The Dover 400 is the 28th race on the 36-race NASCAR Nextel Cup Series schedule and the second in the Chase for the Nextel Cup. The Cup Series visits the 1-mile Dover International Speedway twice in 2006, having also run here in June. Dover has hosted the Nextel Cup Series since 1969, and Richard Petty was the first driver to win in Cup competition at DIS. The track is a banked true-oval track with 24 degrees of banking in the corners and nine degrees on the two 1,076-foot straightaways. Drivers will race 400 laps for the checkered flag. The field will include 2005 polesitter Ryan Newman and race winner Jimmie Johnson.
47 teams will compete for 43 starting spots for Sunday, with the Top 35 in car owner points guaranteed a starting position. 2006 owner points will determine who is in this group for qualifying purposes. Qualifying runs consist of two laps, with the fastest lap setting a team’s time. The Nextel Cup Series qualifying record at Dover is 161.522 mph, set by Jeremy Mayfield in the summer of 2004.
To the Point
The Nextel Cup championship battle will be settled in nine weeks. A surging Kevin Harvick boosted himself into the top spot for the first time this season with his win at New Hampshire last week. Matt Kenseth dropped to third as rookie Denny Hamlin moved up to second after a strong NHIS performance. A pair of Jeffs, Gordon and Burton, round out the top five. The biggest hits came for Johnson and Kyle Busch, whose problems at NHIS dropped them to ninth and 10th, respectively. It’s still early, but those teams must be careful not to dig a deep hole this soon. Mark Martin, Dale Earnhardt Jr. and Kasey Kahne fill the sixth through eighth positions.
What to Expect
Expect multi-car crashes if one car loses grip and spins or blows a tire. Dover is narrow and high-banked, so single-car incidents are rare, and many a good car has had a top finish snatched away when it is caught in another car’s mishap.
Also expect multi-groove racing and the lead changes it brings. Although it’s possible for one driver to stretch out a big lead every time the green flag drops, it doesn’t usually turn out that way as teams make adjustments throughout the race. Look for the race winner to be the best in the pits, even if they are not the best on the track. Fuel mileage has often been make or break for potential Dover winners. Although Dover’s concrete surface is not as temperature sensitive as many tracks, tires can also play a role in winning.
Starting up front at Dover is important. Just over 80% of Dover winners have started in the top 10.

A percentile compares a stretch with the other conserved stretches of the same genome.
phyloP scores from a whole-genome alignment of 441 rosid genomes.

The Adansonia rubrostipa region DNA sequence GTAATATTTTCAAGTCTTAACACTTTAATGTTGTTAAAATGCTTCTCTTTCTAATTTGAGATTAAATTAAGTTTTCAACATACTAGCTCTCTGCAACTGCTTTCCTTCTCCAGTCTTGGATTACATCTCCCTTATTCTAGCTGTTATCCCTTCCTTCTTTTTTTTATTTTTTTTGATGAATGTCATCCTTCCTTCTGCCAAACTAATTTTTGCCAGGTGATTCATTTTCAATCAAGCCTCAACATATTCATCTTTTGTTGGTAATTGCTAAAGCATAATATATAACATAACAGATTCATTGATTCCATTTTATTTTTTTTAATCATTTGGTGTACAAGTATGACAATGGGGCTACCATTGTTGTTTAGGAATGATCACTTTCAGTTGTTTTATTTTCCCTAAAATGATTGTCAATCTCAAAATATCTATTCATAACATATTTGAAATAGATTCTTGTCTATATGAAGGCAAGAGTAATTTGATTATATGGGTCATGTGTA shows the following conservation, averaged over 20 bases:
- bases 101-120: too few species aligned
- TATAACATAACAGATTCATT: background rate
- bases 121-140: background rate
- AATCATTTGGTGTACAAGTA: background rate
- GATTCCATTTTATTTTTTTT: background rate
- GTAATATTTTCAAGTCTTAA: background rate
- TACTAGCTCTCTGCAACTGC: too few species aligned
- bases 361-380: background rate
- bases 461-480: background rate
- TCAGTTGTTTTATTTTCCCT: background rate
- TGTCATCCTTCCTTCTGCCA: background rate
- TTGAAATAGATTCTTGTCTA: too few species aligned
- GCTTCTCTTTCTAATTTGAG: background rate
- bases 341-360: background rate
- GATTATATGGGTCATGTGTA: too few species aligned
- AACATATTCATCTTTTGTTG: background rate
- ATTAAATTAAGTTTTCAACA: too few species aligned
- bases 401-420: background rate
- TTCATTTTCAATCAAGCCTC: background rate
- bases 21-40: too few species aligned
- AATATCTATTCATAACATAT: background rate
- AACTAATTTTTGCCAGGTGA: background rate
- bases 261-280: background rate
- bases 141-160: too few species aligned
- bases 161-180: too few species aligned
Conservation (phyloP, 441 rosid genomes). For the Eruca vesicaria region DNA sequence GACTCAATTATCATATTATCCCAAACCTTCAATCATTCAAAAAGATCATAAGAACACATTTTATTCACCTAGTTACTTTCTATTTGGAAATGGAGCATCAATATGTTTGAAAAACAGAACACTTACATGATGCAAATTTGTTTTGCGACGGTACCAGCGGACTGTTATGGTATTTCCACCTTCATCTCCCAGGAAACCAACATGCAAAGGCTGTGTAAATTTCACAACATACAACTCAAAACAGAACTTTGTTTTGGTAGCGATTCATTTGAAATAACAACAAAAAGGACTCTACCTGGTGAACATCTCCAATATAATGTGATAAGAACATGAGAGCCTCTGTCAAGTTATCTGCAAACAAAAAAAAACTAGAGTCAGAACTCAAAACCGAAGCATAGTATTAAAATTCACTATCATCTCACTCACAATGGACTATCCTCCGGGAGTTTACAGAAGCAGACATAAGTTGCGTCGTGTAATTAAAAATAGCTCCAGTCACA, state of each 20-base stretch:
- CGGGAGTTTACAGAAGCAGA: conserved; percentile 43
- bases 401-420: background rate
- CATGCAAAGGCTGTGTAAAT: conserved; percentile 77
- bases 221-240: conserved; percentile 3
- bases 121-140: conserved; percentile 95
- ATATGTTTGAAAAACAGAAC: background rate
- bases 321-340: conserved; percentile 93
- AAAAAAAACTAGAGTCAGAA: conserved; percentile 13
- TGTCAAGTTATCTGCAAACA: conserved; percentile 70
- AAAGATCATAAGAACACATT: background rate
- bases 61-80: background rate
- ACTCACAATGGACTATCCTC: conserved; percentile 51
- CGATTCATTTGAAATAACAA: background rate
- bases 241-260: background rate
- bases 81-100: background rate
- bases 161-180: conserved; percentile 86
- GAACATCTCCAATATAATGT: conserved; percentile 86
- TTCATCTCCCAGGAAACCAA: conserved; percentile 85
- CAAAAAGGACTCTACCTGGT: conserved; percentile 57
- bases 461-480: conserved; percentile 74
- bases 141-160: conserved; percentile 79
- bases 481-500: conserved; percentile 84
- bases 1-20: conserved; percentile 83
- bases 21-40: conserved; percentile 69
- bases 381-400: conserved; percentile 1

Who to Watch
Points leader Johnson won last fall’s Dover race, and he followed that up in June with what may well have been his team’s most outstanding performance of the year. After spinning on his qualifying lap, Johnson was forced to start at the rear of the field, and, adding insult to injury, share a pit stall for much of the race. Johnson rallied to finish sixth. Given Team 48’s penchant for shining in adversity and three previous Dover wins, look for Johnson in victory lane on Sunday. Teammate Busch is also outstanding at Dover, and just as hungry as Johnson to get back to the top of the Chase.
Kenseth won the spring race, passing his teammate Jamie McMurray, who had an outstanding late run in June, and is looking for his own turn to shine. With the roll he’s on, Harvick is a threat every week, and Tony Stewart showed at NHIS that he’s far from done in 2006 despite missing the Chase at the last minute.
Did You Know?
- That Dover’s oldest Cup winner, Harry Gant, was more than twice the age of the track’s youngest winner, Gordon? Gant was 52 and Gordon 24 at the time of their record victories.
- That three active drivers can boast a season sweep at the Monster Mile? Stewart swept in 2000, Johnson in 2002 and Newman in 2003. Johnson’s sweep has the added distinction of coming in his rookie year.
- That no driver ranked lower than 14th in driver points has gone to victory lane in 2006?
You Don’t Say
“Dover can be very tough. It’s fast. If something happens in front of you, it’s difficult to avoid.” – Kasey Kahne on Dover
“You can expect plenty of excitement this weekend. The Monster Mile typically lives up to its billing and while there are 10 teams and drivers out there trying not to make a mistake, we’re going to be aggressive and work on a top-10 or better finish.” – Sterling Marlin on DIS
“That was one of the hardest days of my life – having to watch my car go around the racetrack without me in it.” – Tony Stewart, whose injured shoulder forced him to turn his car over to a relief driver at Dover in June
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